What a short stint as a special ed aide taught me

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The unemployment rate hit 9.4% in May 2009 -- just in time for my entry into the job market after getting my bachelor's degree. Needless to say, job prospects were scarce in Philadelphia for a political science major like me, which is how I found myself working as a behavioral support aide for children with autism.

Over the 12 months that I was in the position, I had the opportunity to work with many inspiring and dedicated colleagues. Yet when I left after only one year, I had been a support aide longer than most. Many of my colleagues who actually had a degree in special education bailed out before I did for jobs outside the field.

Knowing that there are shortages of special ed staff across the board, in agencies such as the one at which I worked, as well as in schools, I found myself asking: Why is it so hard to attract and retain special ed professionals?  The answer lies partly in the challenges of the work, of course, but there's also the fact that special ed training may be setting the stage for burnout even before people get their feet wet in their first job in the field.

Take a look at this comparison of the coursework requirements for an undergraduate degree in special ed compared to one in my major (political science) at two pretty standard colleges:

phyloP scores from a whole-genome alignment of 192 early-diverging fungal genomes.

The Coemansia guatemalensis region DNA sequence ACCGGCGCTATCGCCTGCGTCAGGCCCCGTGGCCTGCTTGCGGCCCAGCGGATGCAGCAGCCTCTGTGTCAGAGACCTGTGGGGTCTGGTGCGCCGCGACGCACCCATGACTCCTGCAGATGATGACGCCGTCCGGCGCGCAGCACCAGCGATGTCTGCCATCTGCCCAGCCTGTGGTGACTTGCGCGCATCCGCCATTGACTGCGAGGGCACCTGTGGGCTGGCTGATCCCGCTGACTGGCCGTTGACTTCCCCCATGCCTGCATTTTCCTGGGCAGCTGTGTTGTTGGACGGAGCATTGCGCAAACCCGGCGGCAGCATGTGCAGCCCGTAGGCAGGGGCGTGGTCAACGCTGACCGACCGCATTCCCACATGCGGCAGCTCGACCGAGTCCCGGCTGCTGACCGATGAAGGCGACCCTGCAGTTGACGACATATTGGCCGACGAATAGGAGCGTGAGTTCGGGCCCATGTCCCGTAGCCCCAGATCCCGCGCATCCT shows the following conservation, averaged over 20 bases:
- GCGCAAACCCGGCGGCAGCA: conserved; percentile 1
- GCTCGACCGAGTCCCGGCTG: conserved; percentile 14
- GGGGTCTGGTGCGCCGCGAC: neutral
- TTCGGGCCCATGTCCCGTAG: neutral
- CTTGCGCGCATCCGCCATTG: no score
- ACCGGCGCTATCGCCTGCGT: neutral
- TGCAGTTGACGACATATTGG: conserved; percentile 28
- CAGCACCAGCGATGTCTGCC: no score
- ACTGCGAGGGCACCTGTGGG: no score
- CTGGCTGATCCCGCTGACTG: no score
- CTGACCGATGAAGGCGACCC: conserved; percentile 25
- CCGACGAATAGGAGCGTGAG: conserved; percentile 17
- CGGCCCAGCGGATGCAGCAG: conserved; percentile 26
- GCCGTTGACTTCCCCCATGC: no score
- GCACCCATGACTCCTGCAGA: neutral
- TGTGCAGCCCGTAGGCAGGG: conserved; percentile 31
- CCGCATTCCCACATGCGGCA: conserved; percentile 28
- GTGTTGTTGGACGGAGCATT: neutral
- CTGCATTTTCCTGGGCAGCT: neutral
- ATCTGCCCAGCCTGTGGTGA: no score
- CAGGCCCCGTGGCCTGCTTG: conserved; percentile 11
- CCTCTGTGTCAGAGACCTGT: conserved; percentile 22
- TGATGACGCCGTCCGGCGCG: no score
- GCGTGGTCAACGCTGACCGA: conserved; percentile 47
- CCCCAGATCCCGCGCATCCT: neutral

Bachelor's Degree in Special Ed -- Credits for Major

Bachelor's Degree in Political Science -- Credits for Major

College 1


(Dual degree: Early Childhood and  Early Childhood Special Ed)


College 2


(Special Ed degree only, K-12)



These special ed coursework requirements are enormous -- so much so that I'm not sure how candidates manage to fulfill them within the two years normally taken for the professional part of teacher prep.

I'm not arguing for skimpy special ed professional preparation -- that could lead to burnout too, not to mention the impact on students. But one of the reasons that special ed prep is so credit-heavy is that in many programs candidates are being prepared for students with both common and uncommon disabilities and getting dual certifications (College 1 example), or covering the spectrum on disabilities as well as grade-spans (College 2 example).  Sometimes state regs force this situation, but not in all cases. Programs focused on realistic grade-spans (for only special ed prep, not dual certification), and either common or uncommon disabilities might help to make preparation less onerous while maintaining effectiveness. State education leaders and colleges should assess certification approaches and college program offerings to make sure they're appropriate and aligned.

Maegan Rees